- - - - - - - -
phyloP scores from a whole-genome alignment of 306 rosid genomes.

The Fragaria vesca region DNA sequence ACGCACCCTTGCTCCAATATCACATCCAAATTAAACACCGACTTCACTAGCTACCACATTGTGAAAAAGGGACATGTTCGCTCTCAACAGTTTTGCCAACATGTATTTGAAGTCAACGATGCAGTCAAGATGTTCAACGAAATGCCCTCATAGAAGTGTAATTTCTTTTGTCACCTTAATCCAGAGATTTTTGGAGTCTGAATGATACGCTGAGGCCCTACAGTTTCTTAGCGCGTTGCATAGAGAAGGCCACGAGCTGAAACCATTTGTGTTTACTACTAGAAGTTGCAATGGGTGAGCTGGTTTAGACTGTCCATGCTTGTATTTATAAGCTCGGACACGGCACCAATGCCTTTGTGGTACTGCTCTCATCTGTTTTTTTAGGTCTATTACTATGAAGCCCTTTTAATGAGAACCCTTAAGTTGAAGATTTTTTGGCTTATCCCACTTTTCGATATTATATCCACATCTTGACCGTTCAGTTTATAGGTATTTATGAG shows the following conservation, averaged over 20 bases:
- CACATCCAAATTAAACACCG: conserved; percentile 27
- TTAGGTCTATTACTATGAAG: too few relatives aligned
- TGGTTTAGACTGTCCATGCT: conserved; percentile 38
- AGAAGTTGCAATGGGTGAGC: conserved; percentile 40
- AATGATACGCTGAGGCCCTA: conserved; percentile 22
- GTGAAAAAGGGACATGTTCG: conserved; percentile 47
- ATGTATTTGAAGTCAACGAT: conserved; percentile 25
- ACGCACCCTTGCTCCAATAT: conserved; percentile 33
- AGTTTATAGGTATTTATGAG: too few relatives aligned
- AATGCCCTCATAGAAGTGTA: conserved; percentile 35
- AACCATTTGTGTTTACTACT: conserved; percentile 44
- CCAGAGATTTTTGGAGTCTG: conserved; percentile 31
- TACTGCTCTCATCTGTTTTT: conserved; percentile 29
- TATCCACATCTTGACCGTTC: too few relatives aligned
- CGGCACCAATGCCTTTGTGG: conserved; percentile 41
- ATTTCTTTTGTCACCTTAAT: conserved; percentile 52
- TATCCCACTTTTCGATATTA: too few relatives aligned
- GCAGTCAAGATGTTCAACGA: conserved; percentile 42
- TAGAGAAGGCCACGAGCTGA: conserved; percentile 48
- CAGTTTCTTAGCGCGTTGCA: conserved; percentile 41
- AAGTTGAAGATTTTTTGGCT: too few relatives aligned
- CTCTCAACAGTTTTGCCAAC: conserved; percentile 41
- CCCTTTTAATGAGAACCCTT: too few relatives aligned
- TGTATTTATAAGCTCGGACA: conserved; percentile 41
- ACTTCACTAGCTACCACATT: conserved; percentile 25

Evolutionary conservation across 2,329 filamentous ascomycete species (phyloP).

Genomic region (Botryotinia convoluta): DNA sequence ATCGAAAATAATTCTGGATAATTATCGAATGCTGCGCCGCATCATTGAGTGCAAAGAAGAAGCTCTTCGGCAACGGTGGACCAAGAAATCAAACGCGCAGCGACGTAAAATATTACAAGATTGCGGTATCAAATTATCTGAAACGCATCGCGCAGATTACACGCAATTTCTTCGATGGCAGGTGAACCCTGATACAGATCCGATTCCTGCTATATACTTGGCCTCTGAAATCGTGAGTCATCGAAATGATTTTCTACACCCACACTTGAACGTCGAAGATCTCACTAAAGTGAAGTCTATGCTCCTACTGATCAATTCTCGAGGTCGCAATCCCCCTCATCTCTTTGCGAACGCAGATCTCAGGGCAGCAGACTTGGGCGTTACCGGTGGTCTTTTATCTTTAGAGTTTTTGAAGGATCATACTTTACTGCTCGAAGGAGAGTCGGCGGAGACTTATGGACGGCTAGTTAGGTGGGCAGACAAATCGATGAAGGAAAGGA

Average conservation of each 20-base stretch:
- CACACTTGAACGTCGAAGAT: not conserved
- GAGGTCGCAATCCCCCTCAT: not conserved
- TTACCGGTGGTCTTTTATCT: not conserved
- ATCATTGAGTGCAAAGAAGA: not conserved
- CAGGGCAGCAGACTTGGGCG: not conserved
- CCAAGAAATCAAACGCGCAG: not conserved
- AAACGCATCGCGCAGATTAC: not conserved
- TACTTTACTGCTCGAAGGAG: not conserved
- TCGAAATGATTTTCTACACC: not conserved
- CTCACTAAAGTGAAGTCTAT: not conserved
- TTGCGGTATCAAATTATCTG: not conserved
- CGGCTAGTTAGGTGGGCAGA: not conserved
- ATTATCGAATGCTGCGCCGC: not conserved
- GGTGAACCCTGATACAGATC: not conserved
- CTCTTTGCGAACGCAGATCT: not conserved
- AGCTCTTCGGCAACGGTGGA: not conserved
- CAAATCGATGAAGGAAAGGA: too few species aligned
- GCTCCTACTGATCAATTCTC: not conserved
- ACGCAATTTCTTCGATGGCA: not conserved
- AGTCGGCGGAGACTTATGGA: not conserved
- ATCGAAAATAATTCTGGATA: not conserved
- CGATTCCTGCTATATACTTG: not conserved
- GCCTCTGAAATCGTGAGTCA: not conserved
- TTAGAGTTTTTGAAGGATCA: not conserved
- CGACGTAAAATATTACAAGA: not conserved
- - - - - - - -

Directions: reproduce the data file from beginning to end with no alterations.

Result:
phyloP scores from a whole-genome alignment of 306 rosid genomes.

The Fragaria vesca region DNA sequence ACGCACCCTTGCTCCAATATCACATCCAAATTAAACACCGACTTCACTAGCTACCACATTGTGAAAAAGGGACATGTTCGCTCTCAACAGTTTTGCCAACATGTATTTGAAGTCAACGATGCAGTCAAGATGTTCAACGAAATGCCCTCATAGAAGTGTAATTTCTTTTGTCACCTTAATCCAGAGATTTTTGGAGTCTGAATGATACGCTGAGGCCCTACAGTTTCTTAGCGCGTTGCATAGAGAAGGCCACGAGCTGAAACCATTTGTGTTTACTACTAGAAGTTGCAATGGGTGAGCTGGTTTAGACTGTCCATGCTTGTATTTATAAGCTCGGACACGGCACCAATGCCTTTGTGGTACTGCTCTCATCTGTTTTTTTAGGTCTATTACTATGAAGCCCTTTTAATGAGAACCCTTAAGTTGAAGATTTTTTGGCTTATCCCACTTTTCGATATTATATCCACATCTTGACCGTTCAGTTTATAGGTATTTATGAG shows the following conservation, averaged over 20 bases:
- CACATCCAAATTAAACACCG: conserved; percentile 27
- TTAGGTCTATTACTATGAAG: too few relatives aligned
- TGGTTTAGACTGTCCATGCT: conserved; percentile 38
- AGAAGTTGCAATGGGTGAGC: conserved; percentile 40
- AATGATACGCTGAGGCCCTA: conserved; percentile 22
- GTGAAAAAGGGACATGTTCG: conserved; percentile 47
- ATGTATTTGAAGTCAACGAT: conserved; percentile 25
- ACGCACCCTTGCTCCAATAT: conserved; percentile 33
- AGTTTATAGGTATTTATGAG: too few relatives aligned
- AATGCCCTCATAGAAGTGTA: conserved; percentile 35
- AACCATTTGTGTTTACTACT: conserved; percentile 44
- CCAGAGATTTTTGGAGTCTG: conserved; percentile 31
- TACTGCTCTCATCTGTTTTT: conserved; percentile 29
- TATCCACATCTTGACCGTTC: too few relatives aligned
- CGGCACCAATGCCTTTGTGG: conserved; percentile 41
- ATTTCTTTTGTCACCTTAAT: conserved; percentile 52
- TATCCCACTTTTCGATATTA: too few relatives aligned
- GCAGTCAAGATGTTCAACGA: conserved; percentile 42
- TAGAGAAGGCCACGAGCTGA: conserved; percentile 48
- CAGTTTCTTAGCGCGTTGCA: conserved; percentile 41
- AAGTTGAAGATTTTTTGGCT: too few relatives aligned
- CTCTCAACAGTTTTGCCAAC: conserved; percentile 41
- CCCTTTTAATGAGAACCCTT: too few relatives aligned
- TGTATTTATAAGCTCGGACA: conserved; percentile 41
- ACTTCACTAGCTACCACATT: conserved; percentile 25

Evolutionary conservation across 2,329 filamentous ascomycete species (phyloP).

Genomic region (Botryotinia convoluta): DNA sequence ATCGAAAATAATTCTGGATAATTATCGAATGCTGCGCCGCATCATTGAGTGCAAAGAAGAAGCTCTTCGGCAACGGTGGACCAAGAAATCAAACGCGCAGCGACGTAAAATATTACAAGATTGCGGTATCAAATTATCTGAAACGCATCGCGCAGATTACACGCAATTTCTTCGATGGCAGGTGAACCCTGATACAGATCCGATTCCTGCTATATACTTGGCCTCTGAAATCGTGAGTCATCGAAATGATTTTCTACACCCACACTTGAACGTCGAAGATCTCACTAAAGTGAAGTCTATGCTCCTACTGATCAATTCTCGAGGTCGCAATCCCCCTCATCTCTTTGCGAACGCAGATCTCAGGGCAGCAGACTTGGGCGTTACCGGTGGTCTTTTATCTTTAGAGTTTTTGAAGGATCATACTTTACTGCTCGAAGGAGAGTCGGCGGAGACTTATGGACGGCTAGTTAGGTGGGCAGACAAATCGATGAAGGAAAGGA

Average conservation of each 20-base stretch:
- CACACTTGAACGTCGAAGAT: not conserved
- GAGGTCGCAATCCCCCTCAT: not conserved
- TTACCGGTGGTCTTTTATCT: not conserved
- ATCATTGAGTGCAAAGAAGA: not conserved
- CAGGGCAGCAGACTTGGGCG: not conserved
- CCAAGAAATCAAACGCGCAG: not conserved
- AAACGCATCGCGCAGATTAC: not conserved
- TACTTTACTGCTCGAAGGAG: not conserved
- TCGAAATGATTTTCTACACC: not conserved
- CTCACTAAAGTGAAGTCTAT: not conserved
- TTGCGGTATCAAATTATCTG: not conserved
- CGGCTAGTTAGGTGGGCAGA: not conserved
- ATTATCGAATGCTGCGCCGC: not conserved
- GGTGAACCCTGATACAGATC: not conserved
- CTCTTTGCGAACGCAGATCT: not conserved
- AGCTCTTCGGCAACGGTGGA: not conserved
- CAAATCGATGAAGGAAAGGA: too few species aligned
- GCTCCTACTGATCAATTCTC: not conserved
- ACGCAATTTCTTCGATGGCA: not conserved
- AGTCGGCGGAGACTTATGGA: not conserved
- ATCGAAAATAATTCTGGATA: not conserved
- CGATTCCTGCTATATACTTG: not conserved
- GCCTCTGAAATCGTGAGTCA: not conserved
- TTAGAGTTTTTGAAGGATCA: not conserved
- CGACGTAAAATATTACAAGA: not conserved